Berlinale: Hedwig and the Angry Inch

Hedwig and the Angry Inch
Directed by John Cameron Mitchell
Starring John Cameron Mitchell, Miriam Shor, Stephen Trask and Andrea Martin

by Joanna Orland

Berlinale is the only A-list festival to present an official LGBTIQ film prize, and 2016 marks the 30th year of the Teddy Award.  The prize has been awarded in categories including Short Film, Documentary and Feature to works from all of the Berlinale sections which are relevant to queer culture.  For 2016, the Teddy has put together an anniversary programme which includes the 2001 winner of the Best Feature Film Teddy – Hedwig and the Angry Inch.

I first saw Hedwig and the Angry Inch when it was released in cinemas during the summer of 2001.  I fell in love with this film immediately, buying both its film and original Off Broadway soundtracks, a poster to hang on my wall, and eventually the DVD which I watched numerous times while always singing along.  Over the years the film has garnered a cult following, resulting in a Broadway version of the play staged in 2014 with actor Neil Patrick Harris taking over the role of Hedwig for New York audiences.  Briefly in 2015, John Cameron Mitchell resumed the role of Hedwig for three months, a historical pop culture moment I was fortunate enough to have witnessed, but also a reminder that there is only one actor who could play Hedwig – a fact that the film’s producer Christine Vachon proudly stated to the audience as she introduced the film at its Berlinale 2016 screening.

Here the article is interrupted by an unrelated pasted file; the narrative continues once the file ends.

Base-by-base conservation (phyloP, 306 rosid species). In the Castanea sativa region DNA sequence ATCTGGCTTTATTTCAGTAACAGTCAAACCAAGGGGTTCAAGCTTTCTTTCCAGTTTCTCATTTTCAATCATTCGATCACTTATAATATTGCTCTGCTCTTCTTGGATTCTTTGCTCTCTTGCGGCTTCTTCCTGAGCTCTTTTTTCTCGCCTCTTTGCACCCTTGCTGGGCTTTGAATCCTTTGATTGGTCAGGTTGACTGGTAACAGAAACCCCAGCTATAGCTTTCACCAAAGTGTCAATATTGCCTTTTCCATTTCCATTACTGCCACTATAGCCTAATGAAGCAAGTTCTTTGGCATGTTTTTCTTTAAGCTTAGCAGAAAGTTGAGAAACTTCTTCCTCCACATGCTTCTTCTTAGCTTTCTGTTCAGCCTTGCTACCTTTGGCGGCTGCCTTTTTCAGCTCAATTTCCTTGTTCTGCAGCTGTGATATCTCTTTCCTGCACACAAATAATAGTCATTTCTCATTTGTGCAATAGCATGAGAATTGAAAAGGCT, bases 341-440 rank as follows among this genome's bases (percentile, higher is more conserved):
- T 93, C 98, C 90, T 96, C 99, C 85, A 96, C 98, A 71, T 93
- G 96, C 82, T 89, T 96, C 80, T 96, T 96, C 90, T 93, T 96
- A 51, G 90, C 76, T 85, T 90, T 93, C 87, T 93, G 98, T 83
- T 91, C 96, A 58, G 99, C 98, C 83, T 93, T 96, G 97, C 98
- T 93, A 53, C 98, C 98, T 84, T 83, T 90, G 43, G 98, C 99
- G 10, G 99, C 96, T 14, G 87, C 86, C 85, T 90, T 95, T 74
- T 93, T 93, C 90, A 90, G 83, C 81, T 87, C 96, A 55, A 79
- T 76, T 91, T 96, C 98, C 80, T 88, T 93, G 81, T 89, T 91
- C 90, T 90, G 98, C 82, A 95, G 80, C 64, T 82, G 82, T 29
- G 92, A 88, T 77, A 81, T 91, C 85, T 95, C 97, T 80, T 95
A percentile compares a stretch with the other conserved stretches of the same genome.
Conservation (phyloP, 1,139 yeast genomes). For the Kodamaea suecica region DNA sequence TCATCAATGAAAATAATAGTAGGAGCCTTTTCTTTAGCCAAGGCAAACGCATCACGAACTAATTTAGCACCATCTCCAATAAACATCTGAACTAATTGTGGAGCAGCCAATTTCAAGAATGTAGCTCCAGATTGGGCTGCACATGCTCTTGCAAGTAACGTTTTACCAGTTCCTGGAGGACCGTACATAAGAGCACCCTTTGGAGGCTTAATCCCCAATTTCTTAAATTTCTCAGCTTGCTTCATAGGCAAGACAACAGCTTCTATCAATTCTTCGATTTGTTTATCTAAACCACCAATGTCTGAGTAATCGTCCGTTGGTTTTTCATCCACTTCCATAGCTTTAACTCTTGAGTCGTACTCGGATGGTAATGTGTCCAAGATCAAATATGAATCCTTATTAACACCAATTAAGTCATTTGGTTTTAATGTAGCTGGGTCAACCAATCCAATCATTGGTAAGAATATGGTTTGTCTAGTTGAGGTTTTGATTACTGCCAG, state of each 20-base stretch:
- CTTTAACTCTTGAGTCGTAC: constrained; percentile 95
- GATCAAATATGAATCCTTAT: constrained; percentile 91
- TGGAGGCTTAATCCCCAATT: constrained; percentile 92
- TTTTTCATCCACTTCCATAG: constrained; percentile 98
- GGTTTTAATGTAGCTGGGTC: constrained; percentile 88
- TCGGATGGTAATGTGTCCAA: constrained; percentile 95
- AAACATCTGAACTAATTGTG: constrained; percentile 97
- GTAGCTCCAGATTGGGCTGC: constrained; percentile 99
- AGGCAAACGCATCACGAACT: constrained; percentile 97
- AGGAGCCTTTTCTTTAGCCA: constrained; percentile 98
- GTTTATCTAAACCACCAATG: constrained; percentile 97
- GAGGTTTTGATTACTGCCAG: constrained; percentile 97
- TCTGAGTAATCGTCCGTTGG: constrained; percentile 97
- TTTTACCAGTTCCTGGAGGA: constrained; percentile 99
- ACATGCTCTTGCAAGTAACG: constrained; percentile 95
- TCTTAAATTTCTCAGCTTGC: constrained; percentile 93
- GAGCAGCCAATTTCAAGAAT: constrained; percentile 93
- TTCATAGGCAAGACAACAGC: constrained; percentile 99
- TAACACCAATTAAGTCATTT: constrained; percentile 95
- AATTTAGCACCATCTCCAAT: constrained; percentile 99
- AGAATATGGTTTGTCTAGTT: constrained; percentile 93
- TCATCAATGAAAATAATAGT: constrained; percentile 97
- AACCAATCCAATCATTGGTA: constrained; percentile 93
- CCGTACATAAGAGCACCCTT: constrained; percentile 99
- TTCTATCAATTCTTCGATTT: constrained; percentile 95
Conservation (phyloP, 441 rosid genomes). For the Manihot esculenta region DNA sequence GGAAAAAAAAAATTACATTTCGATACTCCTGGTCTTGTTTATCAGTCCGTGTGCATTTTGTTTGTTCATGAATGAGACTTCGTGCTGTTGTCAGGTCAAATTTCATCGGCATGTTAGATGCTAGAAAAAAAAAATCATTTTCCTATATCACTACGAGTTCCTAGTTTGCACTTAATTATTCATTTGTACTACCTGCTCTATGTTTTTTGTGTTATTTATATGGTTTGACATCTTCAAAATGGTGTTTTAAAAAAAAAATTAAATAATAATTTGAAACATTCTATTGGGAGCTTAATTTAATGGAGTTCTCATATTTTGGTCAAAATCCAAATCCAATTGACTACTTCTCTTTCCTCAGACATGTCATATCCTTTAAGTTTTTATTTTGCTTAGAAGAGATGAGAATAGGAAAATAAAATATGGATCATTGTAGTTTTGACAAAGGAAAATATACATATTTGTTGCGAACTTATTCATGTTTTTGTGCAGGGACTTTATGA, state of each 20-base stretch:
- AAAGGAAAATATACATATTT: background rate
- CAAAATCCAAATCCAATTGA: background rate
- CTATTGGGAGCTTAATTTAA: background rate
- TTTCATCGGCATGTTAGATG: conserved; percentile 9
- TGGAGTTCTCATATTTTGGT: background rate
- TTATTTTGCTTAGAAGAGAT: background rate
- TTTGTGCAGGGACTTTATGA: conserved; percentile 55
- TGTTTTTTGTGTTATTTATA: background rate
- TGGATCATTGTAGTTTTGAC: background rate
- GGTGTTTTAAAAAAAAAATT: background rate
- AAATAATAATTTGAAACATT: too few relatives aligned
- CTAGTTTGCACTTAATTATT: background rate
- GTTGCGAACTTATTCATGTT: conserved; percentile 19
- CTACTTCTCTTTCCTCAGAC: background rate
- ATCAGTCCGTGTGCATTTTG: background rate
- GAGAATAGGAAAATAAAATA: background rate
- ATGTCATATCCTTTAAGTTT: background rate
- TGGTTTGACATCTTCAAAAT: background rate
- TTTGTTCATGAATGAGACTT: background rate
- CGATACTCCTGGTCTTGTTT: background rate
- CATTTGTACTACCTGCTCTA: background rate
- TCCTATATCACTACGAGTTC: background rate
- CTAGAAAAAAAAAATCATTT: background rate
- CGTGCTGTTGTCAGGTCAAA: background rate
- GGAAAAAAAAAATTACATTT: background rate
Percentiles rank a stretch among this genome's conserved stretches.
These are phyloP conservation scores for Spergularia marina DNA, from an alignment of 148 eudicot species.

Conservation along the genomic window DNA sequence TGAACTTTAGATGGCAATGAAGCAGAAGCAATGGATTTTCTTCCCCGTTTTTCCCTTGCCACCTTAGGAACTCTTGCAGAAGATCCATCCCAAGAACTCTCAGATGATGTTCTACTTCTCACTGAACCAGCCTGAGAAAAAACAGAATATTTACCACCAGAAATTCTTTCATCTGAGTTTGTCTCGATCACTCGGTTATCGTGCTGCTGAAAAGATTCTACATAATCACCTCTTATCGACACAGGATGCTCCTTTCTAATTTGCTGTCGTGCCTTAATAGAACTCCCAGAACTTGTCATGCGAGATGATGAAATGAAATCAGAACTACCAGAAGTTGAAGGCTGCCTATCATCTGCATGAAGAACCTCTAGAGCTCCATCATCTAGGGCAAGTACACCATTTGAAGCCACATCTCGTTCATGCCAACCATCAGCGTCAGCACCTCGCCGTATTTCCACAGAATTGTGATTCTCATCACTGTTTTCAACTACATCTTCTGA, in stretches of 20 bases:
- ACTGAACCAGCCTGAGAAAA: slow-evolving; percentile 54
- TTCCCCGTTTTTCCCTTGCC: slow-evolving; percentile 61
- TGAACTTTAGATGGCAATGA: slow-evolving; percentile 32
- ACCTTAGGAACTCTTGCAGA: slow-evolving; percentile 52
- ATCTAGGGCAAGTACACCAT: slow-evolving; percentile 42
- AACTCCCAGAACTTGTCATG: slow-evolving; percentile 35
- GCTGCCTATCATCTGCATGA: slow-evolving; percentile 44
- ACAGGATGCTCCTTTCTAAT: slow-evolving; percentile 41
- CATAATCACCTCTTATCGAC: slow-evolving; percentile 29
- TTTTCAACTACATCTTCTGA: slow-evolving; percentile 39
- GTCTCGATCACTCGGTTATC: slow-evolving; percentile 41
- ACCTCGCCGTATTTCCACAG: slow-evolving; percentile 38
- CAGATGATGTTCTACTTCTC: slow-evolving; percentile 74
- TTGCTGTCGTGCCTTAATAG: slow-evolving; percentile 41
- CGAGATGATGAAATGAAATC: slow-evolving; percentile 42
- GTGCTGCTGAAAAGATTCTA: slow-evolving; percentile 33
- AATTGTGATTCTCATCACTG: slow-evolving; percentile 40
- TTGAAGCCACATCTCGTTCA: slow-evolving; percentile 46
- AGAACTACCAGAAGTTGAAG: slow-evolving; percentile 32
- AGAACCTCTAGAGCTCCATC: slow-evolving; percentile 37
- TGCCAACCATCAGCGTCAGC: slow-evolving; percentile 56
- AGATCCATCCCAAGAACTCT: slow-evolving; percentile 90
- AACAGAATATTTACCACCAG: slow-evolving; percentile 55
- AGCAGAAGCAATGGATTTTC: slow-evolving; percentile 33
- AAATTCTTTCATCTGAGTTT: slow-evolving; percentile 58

To see Hedwig and the Angry Inch return not only to the big screen but to East Berlin where the character of Hedwig is from, was beyond special.  Vachon’s introduction to the film was enlightening, not only due to her reminiscing about the director spending three hours in the makeup chair on a daily basis, but also because she explained how the film never saw a proper theatrical release in Berlin outside of the 2001 Berlinale.  What is even more surprising is that more than half of the audience at the 2016 screening had never before seen the film, which made the inevitable singalongs all the more awe-striking to bear witness to.

What is left to say about Hedwig and the Angry Inch that hasn’t already been said?  While the quality of the film print may have degraded, its story, characters and music withstand the test of time.


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